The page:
The Committee on Mathematical Geophysics
Martin Vermeer
Finnish Geodetic Institute
Helsinki, Finland.


The Committee on Mathematical Geophysics is an Inter-Association Committee of the IUGG. It aims to encourage exchange of ideas and information in all areas of geophysics, with emphasis on the application of mathematics, statistics and computer science to geophysical problems. The Committee organizes bi-yearly conferences.

During the report period I participated in the 22nd International Conference on Mathematical Geophysics, held in Cambridge UK on July 12-17, 1998 at the Isaac Newton Institute. The conference, titled "The Dynamic Earth", was well organized by the LOC under Herbert Huppert. Forty people attended the five day conference, comprising eight symposia and two poster sessions.

The scientific level of the conference and the quality of the presentations was high to very high, offering the tintillating experience of being among "real scientists". The symposia were titled:

- Geophysical Inverse Theory and Image Reconstruction

- Atmospheric Dynamics and Secular Variation

- Small Scale Processes in the Mantle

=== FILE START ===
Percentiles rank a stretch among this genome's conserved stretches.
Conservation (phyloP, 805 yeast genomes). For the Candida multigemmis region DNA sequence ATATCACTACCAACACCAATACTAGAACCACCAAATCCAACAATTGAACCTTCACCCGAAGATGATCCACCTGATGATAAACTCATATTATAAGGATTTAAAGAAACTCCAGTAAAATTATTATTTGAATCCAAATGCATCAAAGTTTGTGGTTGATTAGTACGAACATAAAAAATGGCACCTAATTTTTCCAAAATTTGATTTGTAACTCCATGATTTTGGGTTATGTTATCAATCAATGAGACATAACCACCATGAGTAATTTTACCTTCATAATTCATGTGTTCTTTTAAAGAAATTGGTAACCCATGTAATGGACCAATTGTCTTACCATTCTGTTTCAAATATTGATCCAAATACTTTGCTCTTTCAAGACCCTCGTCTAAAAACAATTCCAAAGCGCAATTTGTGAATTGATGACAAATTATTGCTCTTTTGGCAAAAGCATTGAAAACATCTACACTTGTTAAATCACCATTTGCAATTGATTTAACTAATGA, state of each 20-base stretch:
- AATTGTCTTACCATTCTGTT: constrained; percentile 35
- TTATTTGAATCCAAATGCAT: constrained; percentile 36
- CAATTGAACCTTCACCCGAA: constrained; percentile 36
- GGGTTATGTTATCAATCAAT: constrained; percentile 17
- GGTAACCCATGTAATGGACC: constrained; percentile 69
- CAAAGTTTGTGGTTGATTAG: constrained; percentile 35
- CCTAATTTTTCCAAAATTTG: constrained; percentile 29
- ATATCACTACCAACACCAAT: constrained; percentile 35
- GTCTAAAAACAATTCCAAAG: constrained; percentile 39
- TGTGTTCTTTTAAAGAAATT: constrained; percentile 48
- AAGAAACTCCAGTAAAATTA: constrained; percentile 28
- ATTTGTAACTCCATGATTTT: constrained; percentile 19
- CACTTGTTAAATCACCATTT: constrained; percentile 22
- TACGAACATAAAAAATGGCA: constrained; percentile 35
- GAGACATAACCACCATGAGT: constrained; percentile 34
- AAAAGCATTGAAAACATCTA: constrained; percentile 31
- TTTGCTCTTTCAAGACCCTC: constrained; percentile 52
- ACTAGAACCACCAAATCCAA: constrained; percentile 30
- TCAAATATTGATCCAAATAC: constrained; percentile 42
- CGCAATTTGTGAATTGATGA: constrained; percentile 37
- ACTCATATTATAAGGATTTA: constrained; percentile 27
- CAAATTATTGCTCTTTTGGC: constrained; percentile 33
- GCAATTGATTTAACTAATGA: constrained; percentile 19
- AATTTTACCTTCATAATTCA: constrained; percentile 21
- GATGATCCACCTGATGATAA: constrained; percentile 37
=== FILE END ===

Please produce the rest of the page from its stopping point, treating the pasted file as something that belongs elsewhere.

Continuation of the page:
- Large Scale Mantle Convection

- Ocean Circulation, Global Climate, Heat Transfer and Turbulence

- Modern Numerical Investigations

- Magnetic Field Generation and Core Dynamics

- Crustal Processes: Deformation, Friction and Rupture

As seen from the symposium titles, the work reported focuses on understanding the behaviour of all the concentric "onion shells" that make up our dynamic Earth, and we are starting to see a lot of detail already. I feel this complex of issues to be relevant for geodesy in four ways:

- The mass distribution inside the Earth, affected by convection and plate tectonics, imprints itself on gravity field and geoid as studied by physical geodesy.

- Crustal motions, due to plate tectonics and other processes inside the Earth, are relevant to GPS geodesy.

- The atmosphere, especially "wet" troposphere and ionosphere, are well observable with the geodetic GPS infrastructures now existing in many countries. To fully use this, an understanding of atmospheric processes is essential.

The complex: gravity field - geoid - ocean surface - sea surface topography - ocean circulation, highly relevant to the study of global climate change, possesses some physical geodetic "handles". I believe that young physical geodesists doing leading edge research in fields related to any of these could really benefit from attending CMG conferences.